We found that short-term inulin supplementation moderately raised portal bile acid levels, mainly due to an increase solely in unconjugated bile acids, which were two-fold higher independent of housing conditions (Figure 4A). Of note, systemic levels of especially unconjugated bile acids increased dramatically after inulin supplementation in both warm and cold housed mice (Figure 4B). Higher systemic bile acid levels might result from higher hepatic synthesis of bile acids and/or decreased capacity of the liver to clear and secrete bile acids due to hepatocyte damage (cholestasis). We noted that inulin-fed mice displayed reduced fecal bile acid disposal compared to the control groups, possibly arguing for a reduced secretion of bile acids (Figure 4C). Interestingly, this was already evident in fecal samples collected after one week of inulin feeding and to our surprise was not influenced by housing conditions (Figure 4C). Next, we measured ileal levels of the FGF15 transcript, an intestinal hormone produced in response to bile acids. Strikingly, ileal expression of Fgf15 was almost undetectable in ICD-fed mice compared to warm and cold housed control mice, indicating very low bile acid concentrations in ileal enterocytes (Figure 4D). Although not statistically significant, cold housing even intensified this effect (p = 0.0872) (Figure 4D). Physiologically, intestinal FGF15 acts on the liver and inhibits the expression of Cyp7a1, the rate limiting enzyme in classical bile acid synthesis, in a negative feedback loop [30]. Thus, we next analyzed hepatic expression of Cyp7a1 and other bile acid synthesis genes. Surprisingly, except for a lower expression of Cyp7b1, the major enzyme mediating alternative bile acid synthesis, short-term ICD feeding under warm housing conditions did not affect the expression of other genes involved in bile acid synthesis. As described before [4], cold housing promoted the expression of bile acid synthesis genes (Figure 4E). Most strikingly and in line with the drastic reduction of ileal Fgf15, short-term inulin supplementation combined with cold treatment evoked a massive increase in Cyp7a1. Interestingly, we further noted that inulin supplementation impeded the cold-induced increases in Cyp7b1 and Cyp8b1 expression (Figure 4E). As CYP7B1 derived bile acids were described to promote thermogenesis in BAT after cold treatment [4], we next investigated if inulin-induced reductions in Cyp7b1 might affect BAT activation. Of note, despite the lower hepatic Cyp7b1 expression in the cold ICD group, we did not detect altered expression of thermogenic genes Ucp1, Dio2, and Ppargc1a in BAT and WAT in response to inulin feeding (Supplementary Figure S2A,B). We next analyzed bile acid transporter genes. Inulin supplementation did not change the expression of the canalicular bile salt export pump BSEP (encoded by Abcb11), and differentially affected the expression of bile acid import pump NTCP (encoded by Slc10a1). However, we found that inulin supplementation led to strong increases in the expression of the basolateral bile acid export pumps MRP3 and MRP4 (encoded by Abcc3 and Abcc4) (Figure 4F), as well as OSTβ (Slc51b) compared to the control group. Additionally, the expression of bile acid detoxifying Sult2a1 was massively increased. Of note, all of these enzymes are implicated in the so-called alternative basolateral bile acid efflux, which occurs as a protective mechanism in response to hepatic bile acid overload [31]. This effect was even more pronounced in cold housed ICD-fed mice (Figure 4F). However, cold housing alone did not alter expression of bile acid transport genes (Figure 4F).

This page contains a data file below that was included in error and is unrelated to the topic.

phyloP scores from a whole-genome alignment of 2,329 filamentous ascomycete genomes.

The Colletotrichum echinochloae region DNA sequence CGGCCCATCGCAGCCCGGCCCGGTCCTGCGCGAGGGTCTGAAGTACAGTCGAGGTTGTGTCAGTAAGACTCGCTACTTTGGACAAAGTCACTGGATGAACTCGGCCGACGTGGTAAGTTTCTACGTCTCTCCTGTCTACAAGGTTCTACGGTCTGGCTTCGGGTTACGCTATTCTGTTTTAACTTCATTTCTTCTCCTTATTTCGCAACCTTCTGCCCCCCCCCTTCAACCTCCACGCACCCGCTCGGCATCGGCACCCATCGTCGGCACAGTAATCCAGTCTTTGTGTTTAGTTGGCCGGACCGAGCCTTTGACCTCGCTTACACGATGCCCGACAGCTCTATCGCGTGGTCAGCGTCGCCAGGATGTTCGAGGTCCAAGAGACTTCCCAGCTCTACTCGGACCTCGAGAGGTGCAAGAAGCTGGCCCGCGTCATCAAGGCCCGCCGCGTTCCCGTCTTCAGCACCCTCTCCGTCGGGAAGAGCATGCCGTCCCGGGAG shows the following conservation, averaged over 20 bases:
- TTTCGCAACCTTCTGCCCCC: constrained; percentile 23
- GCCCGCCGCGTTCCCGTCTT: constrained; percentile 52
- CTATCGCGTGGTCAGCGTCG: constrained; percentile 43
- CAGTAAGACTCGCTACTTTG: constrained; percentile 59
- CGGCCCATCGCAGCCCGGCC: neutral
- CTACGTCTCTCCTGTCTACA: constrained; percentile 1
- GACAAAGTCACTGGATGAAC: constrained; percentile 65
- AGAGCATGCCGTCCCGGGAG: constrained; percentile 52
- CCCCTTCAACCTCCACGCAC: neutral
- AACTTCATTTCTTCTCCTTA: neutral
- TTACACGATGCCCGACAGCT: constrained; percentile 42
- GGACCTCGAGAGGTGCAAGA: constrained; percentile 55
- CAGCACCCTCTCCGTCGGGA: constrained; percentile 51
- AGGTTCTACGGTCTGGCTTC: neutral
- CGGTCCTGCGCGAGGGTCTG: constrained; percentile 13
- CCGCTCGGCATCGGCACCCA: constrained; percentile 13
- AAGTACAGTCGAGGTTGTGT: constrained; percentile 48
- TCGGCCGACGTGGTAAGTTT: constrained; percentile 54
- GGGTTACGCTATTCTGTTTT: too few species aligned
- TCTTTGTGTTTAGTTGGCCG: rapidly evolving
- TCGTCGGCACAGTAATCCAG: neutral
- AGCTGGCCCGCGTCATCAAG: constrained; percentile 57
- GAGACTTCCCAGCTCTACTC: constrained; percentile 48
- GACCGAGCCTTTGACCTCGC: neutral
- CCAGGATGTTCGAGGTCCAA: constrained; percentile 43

Together, these data support the notion that already short-term inulin supplementation results in disturbed cholesterol and bile acid metabolism, which is characterized by increased hepatic bile acid production through the major classical synthesis pathway and reduced fecal bile acid output. Furthermore, hepatic bile acid clearance and secretion are dysregulated, resulting in elevated serum bile acid levels. Against our initial hypothesis, cold housing could not ameliorate this effect, but rather exacerbated it.